An Eritrea farmer at the Manston processing center in Kent told Sky News he slept on cardboard and was fed cold sausages for lunch.
The 29-year-old, who was asked to be called Samuel, said it was not what he expected after crossing the Channel in a small boat in September and paying smugglers more than $5,000 (4,400). pound).
Samuel said that he was cold and hungry and couldn’t sleep.
And, more than a year after moving from Eritrea, he said he couldn’t take a warm bath for four days at the immigration center.
“They gave me cake for breakfast, hot dogs for lunch and fries for dinner. To me, that was terrible. The food was cold and small. I was very hungry,” he said.
“We don’t have toilet paper. The toilet is very dirty.”
He said asylum seekers look for cardboard to sleep on, because they don’t have mattresses.
Samuel, who told us he had fled Eritrea to avoid military service, said conditions improved when he was moved to other accommodation in London.
He said: “When people come, they need food and safety and warmth. I come to the UK for freedom and peace.”
Home Secretary Chris Philp this week highlighted how divisive the migration issue is when he said asylum seekers had been “a bit annoyed” by complaints about conditions at Manston, which is described as “bad”.
The Home Office says it has reduced overcrowding, and Manston is now understood to have around a few hundred people per its 1,200 capacity.
After more than a week of criticism over the “broken” immigration system, Interior Minister Suella Braverman announced the nationwide rollout of a plan to speed up asylum applications.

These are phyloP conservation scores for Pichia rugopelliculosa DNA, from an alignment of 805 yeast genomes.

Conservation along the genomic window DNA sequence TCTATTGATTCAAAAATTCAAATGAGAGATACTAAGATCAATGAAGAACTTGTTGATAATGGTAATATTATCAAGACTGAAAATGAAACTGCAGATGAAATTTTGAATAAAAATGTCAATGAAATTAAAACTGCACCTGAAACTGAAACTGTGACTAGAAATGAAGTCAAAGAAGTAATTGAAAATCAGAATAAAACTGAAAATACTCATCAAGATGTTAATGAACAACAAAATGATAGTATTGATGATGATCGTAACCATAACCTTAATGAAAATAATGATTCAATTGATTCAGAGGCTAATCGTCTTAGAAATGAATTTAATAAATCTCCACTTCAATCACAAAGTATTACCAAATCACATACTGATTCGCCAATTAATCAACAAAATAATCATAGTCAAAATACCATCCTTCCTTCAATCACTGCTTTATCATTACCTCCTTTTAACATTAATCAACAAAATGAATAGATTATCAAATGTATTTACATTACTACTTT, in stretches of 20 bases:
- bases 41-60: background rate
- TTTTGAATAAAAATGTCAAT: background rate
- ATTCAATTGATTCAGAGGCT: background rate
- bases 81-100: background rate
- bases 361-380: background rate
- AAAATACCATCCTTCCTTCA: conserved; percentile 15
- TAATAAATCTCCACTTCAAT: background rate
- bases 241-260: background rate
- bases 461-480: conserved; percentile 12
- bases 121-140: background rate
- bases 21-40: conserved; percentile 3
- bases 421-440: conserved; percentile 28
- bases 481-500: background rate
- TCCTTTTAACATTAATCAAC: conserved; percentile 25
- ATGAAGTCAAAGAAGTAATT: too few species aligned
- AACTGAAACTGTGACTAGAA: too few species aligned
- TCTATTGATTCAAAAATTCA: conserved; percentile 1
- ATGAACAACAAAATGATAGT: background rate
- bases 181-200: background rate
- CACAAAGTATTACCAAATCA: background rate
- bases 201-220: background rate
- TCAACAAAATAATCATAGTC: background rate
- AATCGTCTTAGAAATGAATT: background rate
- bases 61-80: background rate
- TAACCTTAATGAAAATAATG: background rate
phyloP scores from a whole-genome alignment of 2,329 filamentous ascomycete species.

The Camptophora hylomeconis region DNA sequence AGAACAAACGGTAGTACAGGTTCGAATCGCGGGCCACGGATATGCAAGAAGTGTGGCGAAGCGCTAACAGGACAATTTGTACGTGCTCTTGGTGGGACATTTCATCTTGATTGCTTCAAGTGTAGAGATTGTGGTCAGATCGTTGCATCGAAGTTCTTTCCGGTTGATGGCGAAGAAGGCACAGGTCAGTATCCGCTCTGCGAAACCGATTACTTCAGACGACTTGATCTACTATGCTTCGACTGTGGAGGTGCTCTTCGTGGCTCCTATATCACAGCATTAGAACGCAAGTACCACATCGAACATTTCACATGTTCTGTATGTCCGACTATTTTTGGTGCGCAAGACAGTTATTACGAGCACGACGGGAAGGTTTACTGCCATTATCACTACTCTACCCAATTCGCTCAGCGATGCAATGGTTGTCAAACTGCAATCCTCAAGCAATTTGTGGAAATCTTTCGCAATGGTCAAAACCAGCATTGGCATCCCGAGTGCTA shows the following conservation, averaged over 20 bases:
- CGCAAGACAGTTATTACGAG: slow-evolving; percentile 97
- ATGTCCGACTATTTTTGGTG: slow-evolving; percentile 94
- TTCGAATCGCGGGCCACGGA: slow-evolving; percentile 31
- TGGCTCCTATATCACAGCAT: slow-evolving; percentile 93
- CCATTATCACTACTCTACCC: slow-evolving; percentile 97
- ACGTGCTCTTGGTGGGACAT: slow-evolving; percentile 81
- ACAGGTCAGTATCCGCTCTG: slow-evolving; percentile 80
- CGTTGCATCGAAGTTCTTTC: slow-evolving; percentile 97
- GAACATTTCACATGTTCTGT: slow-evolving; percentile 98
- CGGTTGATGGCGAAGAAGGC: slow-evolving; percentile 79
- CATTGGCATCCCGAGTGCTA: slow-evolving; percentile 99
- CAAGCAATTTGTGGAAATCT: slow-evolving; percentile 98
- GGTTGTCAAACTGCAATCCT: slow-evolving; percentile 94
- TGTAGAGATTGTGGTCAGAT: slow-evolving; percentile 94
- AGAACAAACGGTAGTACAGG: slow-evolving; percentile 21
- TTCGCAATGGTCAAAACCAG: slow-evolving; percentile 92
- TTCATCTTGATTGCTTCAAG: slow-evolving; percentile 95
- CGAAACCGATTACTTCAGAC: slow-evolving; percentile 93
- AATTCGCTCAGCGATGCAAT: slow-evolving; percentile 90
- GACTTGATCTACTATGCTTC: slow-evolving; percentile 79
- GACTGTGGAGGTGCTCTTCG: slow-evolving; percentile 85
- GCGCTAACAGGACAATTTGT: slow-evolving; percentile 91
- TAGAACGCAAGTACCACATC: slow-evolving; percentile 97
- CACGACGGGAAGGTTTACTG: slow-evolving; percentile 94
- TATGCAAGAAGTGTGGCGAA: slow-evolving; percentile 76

Ms Braverman said: “It’s not right that Britons are picking up £2 billion a year because the asylum system has been disrupted by an unprecedented wave of illegal migration.
“We still have a long way to go, but these steps show our commitment to tackling the refugee backlog. Faster processing of asylum applications will help weed out those who have lost their lives. illegally come here from safe countries, and at the same time make sure those who really need our protection.
“There isn’t a single silver bullet, but we are redoubled our efforts on many fronts to address this unacceptable situation.”
Braverman ‘received the message’
The Home Office says it is streamlining processes and increasing the number of employees applying for asylum.
There are currently 100,000 asylum seekers awaiting a decision on their claim.
Kent MP Roger Gale, who has Manston in his constituency, told Sky News: “The Home Secretary has come down and saw her own situation on Thursdayand spent a considerable amount of time with me at the facility.
“I think for the home secretary, that’s an interesting thing. I think she got the message.
“On the one hand, we have to get a handle on the processing of asylum claims, and separately, we also have to find a long-term, pan-European international solution to an international problem.”